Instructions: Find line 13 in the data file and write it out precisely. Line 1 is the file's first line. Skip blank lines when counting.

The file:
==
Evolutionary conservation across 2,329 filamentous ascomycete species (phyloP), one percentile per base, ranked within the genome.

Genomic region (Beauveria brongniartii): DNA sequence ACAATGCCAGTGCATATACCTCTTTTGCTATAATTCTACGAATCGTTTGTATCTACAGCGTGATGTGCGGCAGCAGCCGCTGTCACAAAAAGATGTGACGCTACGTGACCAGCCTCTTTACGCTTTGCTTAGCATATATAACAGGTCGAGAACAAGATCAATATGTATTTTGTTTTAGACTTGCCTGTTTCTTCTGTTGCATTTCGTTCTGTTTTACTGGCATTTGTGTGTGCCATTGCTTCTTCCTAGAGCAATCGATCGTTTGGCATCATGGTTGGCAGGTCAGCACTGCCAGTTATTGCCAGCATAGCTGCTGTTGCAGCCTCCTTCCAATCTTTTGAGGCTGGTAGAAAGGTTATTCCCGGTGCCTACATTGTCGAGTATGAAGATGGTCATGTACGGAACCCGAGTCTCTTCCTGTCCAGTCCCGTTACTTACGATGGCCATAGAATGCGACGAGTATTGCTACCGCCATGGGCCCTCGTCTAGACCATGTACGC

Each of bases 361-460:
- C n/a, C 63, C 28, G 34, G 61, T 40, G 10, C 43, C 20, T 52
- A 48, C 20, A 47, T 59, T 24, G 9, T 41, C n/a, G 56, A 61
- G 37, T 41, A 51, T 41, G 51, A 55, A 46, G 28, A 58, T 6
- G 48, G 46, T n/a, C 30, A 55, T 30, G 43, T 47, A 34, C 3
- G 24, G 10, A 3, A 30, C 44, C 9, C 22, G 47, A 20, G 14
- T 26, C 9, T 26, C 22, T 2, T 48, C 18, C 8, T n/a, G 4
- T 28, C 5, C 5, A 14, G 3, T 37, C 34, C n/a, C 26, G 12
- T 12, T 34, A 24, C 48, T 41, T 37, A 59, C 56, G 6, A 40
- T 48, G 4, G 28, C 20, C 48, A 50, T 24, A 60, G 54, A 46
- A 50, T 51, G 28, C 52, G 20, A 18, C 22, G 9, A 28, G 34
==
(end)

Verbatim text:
- A 50, T 51, G 28, C 52, G 20, A 18, C 22, G 9, A 28, G 34